Creative Marketing Ideas
Sunday, November 06, 2011
Posted by: Ester Venouziou
Competing with the Big Box stores and their Big Box
budgets can be a daunting task, but many local businesses are finding that by
thinking, well, outside the box, they can not only survive but thrive.
LocalShops1.com checked in recently with some creative entrepreneurs to see how
they’re marketing themselves without spending a ton of money.
• • •
Two Coconuts Swimwear is a custom
swimwear/resortwear design in-home studio located on a busy road in St. Pete
Beach, near Pass-a-Grille.
About 6,000 cars drive by every day, and the
owners, Renee and Kevin Scarborough, came up with a fun way to draw attention
to their business.
"We thought about everyone on the beach that had
some unique mailboxes (manatees, golf bags, football helmets etc.),” they
explain. "So we made a mailbox out of a mannequin! It is a subliminal way of
advertising that we love. She is 5'10" and models bikinis for us. She is
dressed to coincide with holidays (tastefully).”
The results? The mailbox mannequin, aka "Coco,” has created a huge buzz and is
constantly photographed by people from all over the world, the Scarbororughs
say. Coco was even featured on Travelocity in Puerto Rico as well as The Island
Reporter magazine. And she has become a local landmark. She’s such a big part
of the community that she was named Employee of the Month two months in a row.
• • •
Social media and electronic gadgets can be great
marketing tools. Lukas Pleva,
whose parents own St. Pete Bagel, is a big fan of using videos to advertise.
"Flip out a smart phone (most of which have an
installed camera) and start recording,” Pleva says. "It doesn't take a lot of
time, doesn't cost anything, and will make a fantastic edition to your online
advertising arsenal. … Record short (i.e. 90 second max) video interviews of
your most loyal customers. Ask them how they found out about your business,
what's their favorite item, and, if you have a local competitor, why they
choose to come to YOUR store.”
Then upload the videos onto YouTube/Vimeo and
provide a link on your website, Facebook page, Google Places page, etc. Send
links to the people featured in your videos and ask them to send to their
• • •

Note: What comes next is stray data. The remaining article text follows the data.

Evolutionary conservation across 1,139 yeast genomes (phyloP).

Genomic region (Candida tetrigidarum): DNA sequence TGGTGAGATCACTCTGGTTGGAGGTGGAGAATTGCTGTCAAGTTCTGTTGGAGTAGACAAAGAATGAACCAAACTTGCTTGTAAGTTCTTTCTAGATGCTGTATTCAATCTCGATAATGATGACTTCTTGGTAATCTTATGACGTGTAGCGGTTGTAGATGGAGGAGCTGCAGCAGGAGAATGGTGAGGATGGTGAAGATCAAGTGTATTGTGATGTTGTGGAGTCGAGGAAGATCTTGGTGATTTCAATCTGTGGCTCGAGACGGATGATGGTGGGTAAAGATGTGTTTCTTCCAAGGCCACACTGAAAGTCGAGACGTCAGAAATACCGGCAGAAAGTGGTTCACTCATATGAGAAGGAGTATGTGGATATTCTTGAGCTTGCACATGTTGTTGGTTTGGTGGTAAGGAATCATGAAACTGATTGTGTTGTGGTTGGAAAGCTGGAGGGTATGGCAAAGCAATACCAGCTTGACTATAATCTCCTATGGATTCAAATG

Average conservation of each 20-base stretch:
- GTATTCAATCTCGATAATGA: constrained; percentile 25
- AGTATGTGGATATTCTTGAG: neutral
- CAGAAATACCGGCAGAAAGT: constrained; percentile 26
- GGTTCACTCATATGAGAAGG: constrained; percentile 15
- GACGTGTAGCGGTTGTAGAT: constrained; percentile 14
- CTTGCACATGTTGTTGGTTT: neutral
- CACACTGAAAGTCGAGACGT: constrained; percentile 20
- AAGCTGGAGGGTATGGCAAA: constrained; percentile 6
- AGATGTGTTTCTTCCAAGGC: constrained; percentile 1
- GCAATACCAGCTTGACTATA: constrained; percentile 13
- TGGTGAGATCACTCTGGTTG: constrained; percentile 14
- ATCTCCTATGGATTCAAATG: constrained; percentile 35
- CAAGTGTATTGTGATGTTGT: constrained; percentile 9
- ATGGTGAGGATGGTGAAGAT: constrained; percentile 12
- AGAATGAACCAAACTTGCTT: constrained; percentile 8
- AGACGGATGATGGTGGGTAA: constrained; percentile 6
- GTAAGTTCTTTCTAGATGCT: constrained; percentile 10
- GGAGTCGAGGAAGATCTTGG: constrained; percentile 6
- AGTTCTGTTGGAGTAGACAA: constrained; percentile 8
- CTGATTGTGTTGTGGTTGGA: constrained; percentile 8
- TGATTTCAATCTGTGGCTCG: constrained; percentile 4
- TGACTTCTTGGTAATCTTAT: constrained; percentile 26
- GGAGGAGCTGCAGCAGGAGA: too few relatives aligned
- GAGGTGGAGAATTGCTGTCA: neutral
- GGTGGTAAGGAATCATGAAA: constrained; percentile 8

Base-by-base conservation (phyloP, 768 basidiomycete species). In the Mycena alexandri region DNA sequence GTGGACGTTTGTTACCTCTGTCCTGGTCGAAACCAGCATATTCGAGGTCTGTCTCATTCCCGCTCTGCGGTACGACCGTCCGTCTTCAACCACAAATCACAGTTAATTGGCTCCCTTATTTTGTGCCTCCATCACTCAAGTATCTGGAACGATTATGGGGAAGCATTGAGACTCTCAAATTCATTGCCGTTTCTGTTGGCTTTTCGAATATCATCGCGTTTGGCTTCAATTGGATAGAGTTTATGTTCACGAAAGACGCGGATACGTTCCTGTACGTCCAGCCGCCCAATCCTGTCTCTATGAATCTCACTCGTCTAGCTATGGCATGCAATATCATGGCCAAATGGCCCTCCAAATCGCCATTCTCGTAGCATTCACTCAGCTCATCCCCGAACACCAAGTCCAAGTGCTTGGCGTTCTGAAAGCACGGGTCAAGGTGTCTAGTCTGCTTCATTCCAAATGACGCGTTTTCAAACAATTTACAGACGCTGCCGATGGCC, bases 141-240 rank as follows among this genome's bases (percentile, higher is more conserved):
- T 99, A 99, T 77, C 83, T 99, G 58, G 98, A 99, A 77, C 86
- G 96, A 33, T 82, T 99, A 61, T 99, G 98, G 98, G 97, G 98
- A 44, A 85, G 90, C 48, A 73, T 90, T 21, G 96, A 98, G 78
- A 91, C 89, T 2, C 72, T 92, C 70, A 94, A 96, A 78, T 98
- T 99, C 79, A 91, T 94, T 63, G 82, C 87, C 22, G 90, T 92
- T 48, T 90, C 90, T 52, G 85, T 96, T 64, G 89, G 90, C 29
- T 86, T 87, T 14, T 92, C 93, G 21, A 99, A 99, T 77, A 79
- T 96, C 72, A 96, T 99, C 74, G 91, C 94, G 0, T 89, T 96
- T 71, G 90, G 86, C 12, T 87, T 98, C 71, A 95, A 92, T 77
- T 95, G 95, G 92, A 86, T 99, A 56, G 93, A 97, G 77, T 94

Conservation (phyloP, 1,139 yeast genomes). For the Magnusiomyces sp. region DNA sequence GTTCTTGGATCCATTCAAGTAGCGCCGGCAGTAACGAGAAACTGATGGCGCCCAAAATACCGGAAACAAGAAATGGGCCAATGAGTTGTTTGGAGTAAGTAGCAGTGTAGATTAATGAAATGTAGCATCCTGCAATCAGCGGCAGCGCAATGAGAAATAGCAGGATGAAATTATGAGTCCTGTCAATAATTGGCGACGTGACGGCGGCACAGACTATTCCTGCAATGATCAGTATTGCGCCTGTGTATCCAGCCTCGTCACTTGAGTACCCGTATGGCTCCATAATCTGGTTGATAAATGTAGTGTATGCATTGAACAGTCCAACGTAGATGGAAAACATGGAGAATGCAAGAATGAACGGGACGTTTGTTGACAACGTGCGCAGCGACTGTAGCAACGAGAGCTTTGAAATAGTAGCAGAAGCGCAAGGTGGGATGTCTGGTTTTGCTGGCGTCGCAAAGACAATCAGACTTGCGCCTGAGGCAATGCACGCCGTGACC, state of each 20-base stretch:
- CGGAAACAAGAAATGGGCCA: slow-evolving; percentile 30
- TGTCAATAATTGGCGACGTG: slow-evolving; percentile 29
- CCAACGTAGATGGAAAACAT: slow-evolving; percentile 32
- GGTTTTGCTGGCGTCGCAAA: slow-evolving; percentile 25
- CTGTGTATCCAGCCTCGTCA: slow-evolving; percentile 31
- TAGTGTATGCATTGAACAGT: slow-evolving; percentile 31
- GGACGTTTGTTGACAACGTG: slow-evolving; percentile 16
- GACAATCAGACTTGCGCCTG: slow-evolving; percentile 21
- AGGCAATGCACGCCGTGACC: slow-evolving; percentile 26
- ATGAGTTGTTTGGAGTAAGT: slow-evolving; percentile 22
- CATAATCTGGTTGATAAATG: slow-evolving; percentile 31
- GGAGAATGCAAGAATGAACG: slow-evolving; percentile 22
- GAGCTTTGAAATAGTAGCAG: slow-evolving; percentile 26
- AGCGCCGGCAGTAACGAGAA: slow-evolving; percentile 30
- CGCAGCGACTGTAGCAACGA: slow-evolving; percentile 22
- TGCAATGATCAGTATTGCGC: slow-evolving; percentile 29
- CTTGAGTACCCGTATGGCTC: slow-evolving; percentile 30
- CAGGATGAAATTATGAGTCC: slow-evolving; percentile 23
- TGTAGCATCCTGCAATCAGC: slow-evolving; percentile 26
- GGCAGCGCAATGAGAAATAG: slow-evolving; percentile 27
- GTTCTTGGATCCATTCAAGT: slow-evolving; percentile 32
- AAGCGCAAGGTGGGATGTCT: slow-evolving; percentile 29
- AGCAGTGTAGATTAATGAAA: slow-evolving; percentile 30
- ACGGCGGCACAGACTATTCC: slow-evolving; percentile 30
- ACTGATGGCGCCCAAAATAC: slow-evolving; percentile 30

When St. Petersburg resident Patti Oriot lived
in Hawaii she started Maui Markets, a marketing business to help start-up
companies on a tight budget.
"Finding creative unique marketing ideas was
always a challenge,” Oriot says. But that’s what she did.
One idea that yielded great results in all
markets, she says, is a Teddy Bear Bash. The way this works: A business hosts
an event and asks guests to bring a new stuffed animal to be donated to a local
hospital. Add food and drinks donated by a local restaurant, and you’re all
set. Don’t forget to send press releases to all the local reporters and bloggers.
"We started this at a restaurant and five years
later they were collecting hundreds of teddy bears and the turnout was bigger
and bigger every year,” says Oriot, who now runs Mermaid Minerals, an all-natural skin
care and makeup line. "At Easter, we did a Bunny Bash. Just as much fun. You
drive attention to your location and help out a well-needed cause.”
• • •
Sometimes the best marketing is when you least
expect it. A few months ago, Three Birds Tavern in St. Petersburg hosted a
fundraiser for the families of two St. Petersburg killed in the line of duty.
The one-day event – which included entertainment and raffles – raised thousands
of dollars for the families. And it also exposed the restaurant to a whole new
group of people.
"Not only were we able to support a deserving
cause that was meaningful to us personally, but we were able to get our staff
involved in something that made that feel good to be a part of,” says Robin
King, who owns the restaurant with her husband, Jack. "We raised nearly $3,000
for the families, and made dozens of new, loyal customers.'